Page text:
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Legendary fund manager Li Lu (who Charlie Munger backed) once said, 'The biggest investment risk is not the volatility of prices, but whether you will suffer a permanent loss of capital.' So it might be obvious that you need to consider debt, when you think about how risky any given stock is, because too much debt can sink a company. We note that IDEX Corporation (NYSE:IEX) does have debt on its balance sheet. But the real question is whether this debt is making the company risky.
When Is Debt Dangerous?
Debt assists a business until the business has trouble paying it off, either with new capital or with free cash flow. Ultimately, if the company can't fulfill its legal obligations to repay debt, shareholders could walk away with nothing. However, a more frequent (but still costly) occurrence is where a company must issue shares at bargain-basement prices, permanently diluting shareholders, just to shore up its balance sheet. Having said that, the most common situation is where a company manages its debt reasonably well - and to its own advantage. The first step when considering a company's debt levels is to consider its cash and debt together.
How Much Debt Does IDEX Carry?
As you can see below, at the end of December 2020, IDEX had US$935.0m of debt, up from US$849.3m a year ago. Click the image for more detail. But it also has US$1.03b in cash to offset that, meaning it has US$90.8m net cash.
A Look At IDEX's Liabilities
The latest balance sheet data shows that IDEX had liabilities of US$399.1m due within a year, and liabilities of US$1.48b falling due after that. Offsetting this, it had US$1.03b in cash and US$293.1m in receivables that were due within 12 months. So its liabilities outweigh the sum of its cash and (near-term) receivables by US$555.1m.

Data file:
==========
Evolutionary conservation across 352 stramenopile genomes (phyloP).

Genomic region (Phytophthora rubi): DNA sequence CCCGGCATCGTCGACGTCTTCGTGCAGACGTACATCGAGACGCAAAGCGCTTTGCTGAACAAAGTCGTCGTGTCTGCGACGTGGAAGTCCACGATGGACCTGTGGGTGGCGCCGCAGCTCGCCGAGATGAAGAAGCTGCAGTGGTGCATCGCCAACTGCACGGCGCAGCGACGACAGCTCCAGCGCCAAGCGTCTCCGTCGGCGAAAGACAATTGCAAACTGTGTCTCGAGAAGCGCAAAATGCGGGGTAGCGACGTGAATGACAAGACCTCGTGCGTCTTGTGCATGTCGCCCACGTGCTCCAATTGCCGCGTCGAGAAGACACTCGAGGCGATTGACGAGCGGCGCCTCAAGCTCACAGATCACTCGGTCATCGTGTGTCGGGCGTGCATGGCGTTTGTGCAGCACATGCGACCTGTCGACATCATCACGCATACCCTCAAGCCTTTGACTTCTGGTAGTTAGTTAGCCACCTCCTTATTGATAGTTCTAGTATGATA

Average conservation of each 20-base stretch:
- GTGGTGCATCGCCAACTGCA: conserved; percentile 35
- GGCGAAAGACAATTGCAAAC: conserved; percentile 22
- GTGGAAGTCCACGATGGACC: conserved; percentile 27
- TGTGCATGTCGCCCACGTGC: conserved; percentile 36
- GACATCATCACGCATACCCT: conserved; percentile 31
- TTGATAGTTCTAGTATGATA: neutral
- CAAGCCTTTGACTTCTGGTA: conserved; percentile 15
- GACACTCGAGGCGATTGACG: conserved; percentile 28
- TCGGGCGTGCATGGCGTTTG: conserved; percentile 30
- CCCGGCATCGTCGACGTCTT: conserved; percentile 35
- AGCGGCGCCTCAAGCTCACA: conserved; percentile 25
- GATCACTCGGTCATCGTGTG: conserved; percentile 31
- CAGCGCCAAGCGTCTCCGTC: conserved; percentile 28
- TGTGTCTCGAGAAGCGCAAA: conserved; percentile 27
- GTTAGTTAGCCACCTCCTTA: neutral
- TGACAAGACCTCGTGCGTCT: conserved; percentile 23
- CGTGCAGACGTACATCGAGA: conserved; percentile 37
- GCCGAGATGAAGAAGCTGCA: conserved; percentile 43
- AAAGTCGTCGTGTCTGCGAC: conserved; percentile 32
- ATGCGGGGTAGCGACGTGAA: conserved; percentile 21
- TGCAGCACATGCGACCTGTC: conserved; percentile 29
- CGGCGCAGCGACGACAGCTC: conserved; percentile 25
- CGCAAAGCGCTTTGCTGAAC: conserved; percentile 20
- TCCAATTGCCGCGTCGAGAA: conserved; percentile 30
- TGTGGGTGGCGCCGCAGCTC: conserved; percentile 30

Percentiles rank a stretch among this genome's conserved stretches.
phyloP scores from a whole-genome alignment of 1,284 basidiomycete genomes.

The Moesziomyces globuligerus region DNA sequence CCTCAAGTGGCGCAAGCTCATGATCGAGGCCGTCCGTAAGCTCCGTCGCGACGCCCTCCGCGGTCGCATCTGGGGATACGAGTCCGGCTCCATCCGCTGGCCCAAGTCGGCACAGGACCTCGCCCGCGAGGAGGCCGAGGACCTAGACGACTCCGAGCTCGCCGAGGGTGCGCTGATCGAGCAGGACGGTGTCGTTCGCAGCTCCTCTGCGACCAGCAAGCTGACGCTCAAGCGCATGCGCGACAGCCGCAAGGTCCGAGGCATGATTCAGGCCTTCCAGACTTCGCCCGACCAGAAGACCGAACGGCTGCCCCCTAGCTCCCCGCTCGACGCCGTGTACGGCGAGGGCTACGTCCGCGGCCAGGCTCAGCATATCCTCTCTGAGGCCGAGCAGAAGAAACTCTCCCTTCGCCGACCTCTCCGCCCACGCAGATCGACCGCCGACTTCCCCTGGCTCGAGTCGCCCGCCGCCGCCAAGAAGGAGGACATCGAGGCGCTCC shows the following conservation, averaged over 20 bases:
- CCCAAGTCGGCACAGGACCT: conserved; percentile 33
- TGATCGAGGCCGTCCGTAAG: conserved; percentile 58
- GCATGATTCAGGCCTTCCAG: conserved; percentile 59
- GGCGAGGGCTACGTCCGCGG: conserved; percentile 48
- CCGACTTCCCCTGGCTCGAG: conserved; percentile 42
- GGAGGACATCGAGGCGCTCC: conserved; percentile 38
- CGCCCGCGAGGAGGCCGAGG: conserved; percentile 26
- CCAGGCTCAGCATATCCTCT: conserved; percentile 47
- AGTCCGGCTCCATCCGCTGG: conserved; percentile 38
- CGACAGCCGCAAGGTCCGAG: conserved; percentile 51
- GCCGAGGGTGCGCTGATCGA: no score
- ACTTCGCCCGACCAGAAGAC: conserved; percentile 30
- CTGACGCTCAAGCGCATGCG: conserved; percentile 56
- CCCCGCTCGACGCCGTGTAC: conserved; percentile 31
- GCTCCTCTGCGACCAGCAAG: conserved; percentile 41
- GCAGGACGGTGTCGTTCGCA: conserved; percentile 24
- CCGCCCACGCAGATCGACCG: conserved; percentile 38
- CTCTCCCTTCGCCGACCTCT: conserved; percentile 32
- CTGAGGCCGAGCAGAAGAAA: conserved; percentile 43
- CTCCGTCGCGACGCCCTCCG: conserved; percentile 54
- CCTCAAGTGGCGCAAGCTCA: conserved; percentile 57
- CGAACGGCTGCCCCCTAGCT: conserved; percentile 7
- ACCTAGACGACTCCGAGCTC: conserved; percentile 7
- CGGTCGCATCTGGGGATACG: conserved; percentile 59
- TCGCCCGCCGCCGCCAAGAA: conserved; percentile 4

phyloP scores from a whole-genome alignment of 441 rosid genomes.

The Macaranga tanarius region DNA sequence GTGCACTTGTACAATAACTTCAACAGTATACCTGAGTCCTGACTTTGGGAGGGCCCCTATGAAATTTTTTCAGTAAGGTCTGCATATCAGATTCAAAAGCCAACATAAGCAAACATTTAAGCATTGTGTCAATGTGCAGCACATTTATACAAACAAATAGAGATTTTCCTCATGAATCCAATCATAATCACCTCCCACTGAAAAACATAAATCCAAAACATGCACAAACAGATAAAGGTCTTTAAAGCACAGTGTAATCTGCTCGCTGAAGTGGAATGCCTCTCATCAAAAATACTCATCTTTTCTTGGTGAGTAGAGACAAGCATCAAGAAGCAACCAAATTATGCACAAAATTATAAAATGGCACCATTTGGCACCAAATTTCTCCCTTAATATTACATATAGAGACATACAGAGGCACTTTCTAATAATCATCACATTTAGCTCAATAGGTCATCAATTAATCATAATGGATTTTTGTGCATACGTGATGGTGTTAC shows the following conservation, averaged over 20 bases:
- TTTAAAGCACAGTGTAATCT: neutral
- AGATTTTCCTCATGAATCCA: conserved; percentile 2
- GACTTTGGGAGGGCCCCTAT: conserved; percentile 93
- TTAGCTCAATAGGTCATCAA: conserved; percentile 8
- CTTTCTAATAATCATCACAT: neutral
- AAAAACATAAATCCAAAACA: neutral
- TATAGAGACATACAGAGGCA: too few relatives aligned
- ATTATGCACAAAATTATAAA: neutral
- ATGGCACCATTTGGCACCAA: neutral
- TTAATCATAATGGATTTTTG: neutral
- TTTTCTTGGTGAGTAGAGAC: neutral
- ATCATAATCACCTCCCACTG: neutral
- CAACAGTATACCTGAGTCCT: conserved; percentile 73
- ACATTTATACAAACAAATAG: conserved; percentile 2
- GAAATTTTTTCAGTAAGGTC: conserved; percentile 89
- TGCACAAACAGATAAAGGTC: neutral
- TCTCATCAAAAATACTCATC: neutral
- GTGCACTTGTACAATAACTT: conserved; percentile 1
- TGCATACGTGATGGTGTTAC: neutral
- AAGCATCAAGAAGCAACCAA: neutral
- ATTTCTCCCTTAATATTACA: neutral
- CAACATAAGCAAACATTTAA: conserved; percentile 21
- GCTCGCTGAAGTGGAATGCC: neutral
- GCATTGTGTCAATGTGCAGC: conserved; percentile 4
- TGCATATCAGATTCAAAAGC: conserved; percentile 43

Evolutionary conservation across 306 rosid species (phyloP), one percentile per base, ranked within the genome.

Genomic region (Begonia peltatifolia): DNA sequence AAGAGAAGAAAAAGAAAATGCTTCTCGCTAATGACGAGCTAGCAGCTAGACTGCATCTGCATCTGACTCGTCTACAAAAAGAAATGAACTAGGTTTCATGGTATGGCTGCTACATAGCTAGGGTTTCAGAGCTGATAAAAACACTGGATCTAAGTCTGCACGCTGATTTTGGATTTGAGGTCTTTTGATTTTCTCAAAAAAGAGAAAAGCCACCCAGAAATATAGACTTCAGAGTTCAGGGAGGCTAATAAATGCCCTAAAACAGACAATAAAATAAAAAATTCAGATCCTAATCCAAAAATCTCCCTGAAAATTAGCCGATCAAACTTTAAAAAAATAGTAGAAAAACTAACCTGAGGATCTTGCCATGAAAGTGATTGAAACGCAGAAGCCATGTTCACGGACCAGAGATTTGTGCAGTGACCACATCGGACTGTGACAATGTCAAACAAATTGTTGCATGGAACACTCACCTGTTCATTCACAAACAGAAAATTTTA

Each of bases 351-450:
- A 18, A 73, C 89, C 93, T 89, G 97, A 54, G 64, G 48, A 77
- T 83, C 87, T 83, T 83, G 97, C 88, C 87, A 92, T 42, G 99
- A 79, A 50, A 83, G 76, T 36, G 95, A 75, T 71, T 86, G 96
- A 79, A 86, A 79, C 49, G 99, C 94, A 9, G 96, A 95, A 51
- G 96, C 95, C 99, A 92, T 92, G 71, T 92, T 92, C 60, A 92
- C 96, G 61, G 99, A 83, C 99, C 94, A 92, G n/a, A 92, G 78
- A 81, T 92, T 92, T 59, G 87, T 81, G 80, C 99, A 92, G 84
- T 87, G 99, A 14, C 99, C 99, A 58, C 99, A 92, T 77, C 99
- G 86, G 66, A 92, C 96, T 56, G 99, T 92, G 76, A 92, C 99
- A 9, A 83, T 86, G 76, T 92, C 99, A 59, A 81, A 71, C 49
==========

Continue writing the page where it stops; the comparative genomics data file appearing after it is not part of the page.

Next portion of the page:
Since publicly traded IDEX shares are worth a very impressive total of US$14.7b, it seems unlikely that this level of liabilities would be a major threat. Having said that, it's clear that we should continue to monitor its balance sheet, lest it change for the worse. Despite its noteworthy liabilities, IDEX boasts net cash, so it's fair to say it does not have a heavy debt load!
On the other hand, IDEX's EBIT dived 11%, over the last year. We think hat kind of performance, if repeated frequently, could well lead to difficulties for the stock. The balance sheet is clearly the area to focus on when you are analysing debt. But it is future earnings, more than anything, that will determine IDEX's ability to maintain a healthy balance sheet going forward. So if you're focused on the future you can check out this free report showing analyst profit forecasts.
Finally, a company can only pay off debt with cold hard cash, not accounting profits. IDEX may have net cash on the balance sheet, but it is still interesting to look at how well the business converts its earnings before interest and tax (EBIT) to free cash flow, because that will influence both its need for, and its capacity to manage debt. Over the last three years, IDEX recorded free cash flow worth a fulsome 82% of its EBIT, which is stronger than we'd usually expect. That positions it well to pay down debt if desirable to do so.
We could understand if investors are concerned about IDEX's liabilities, but we can be reassured by the fact it has has net cash of US$90.8m. The cherry on top was that in converted 82% of that EBIT to free cash flow, bringing in US$518m. So we don't think IDEX's use of debt is risky. When analysing debt levels, the balance sheet is the obvious place to start. However, not all investment risk resides within the balance sheet - far from it. These risks can be hard to spot. Every company has them, and we've spotted 1 warning sign for IDEX you should know about.
When all is said and done, sometimes its easier to focus on companies that don't even need debt. Readers can access a list of growth stocks with zero net debt 100% free, right now.
This article by Simply Wall St is general in nature. It does not constitute a recommendation to buy or sell any stock, and does not take account of your objectives, or your financial situation. We aim to bring you long-term focused analysis driven by fundamental data. Note that our analysis may not factor in the latest price-sensitive company announcements or qualitative material. Simply Wall St has no position in any stocks mentioned.
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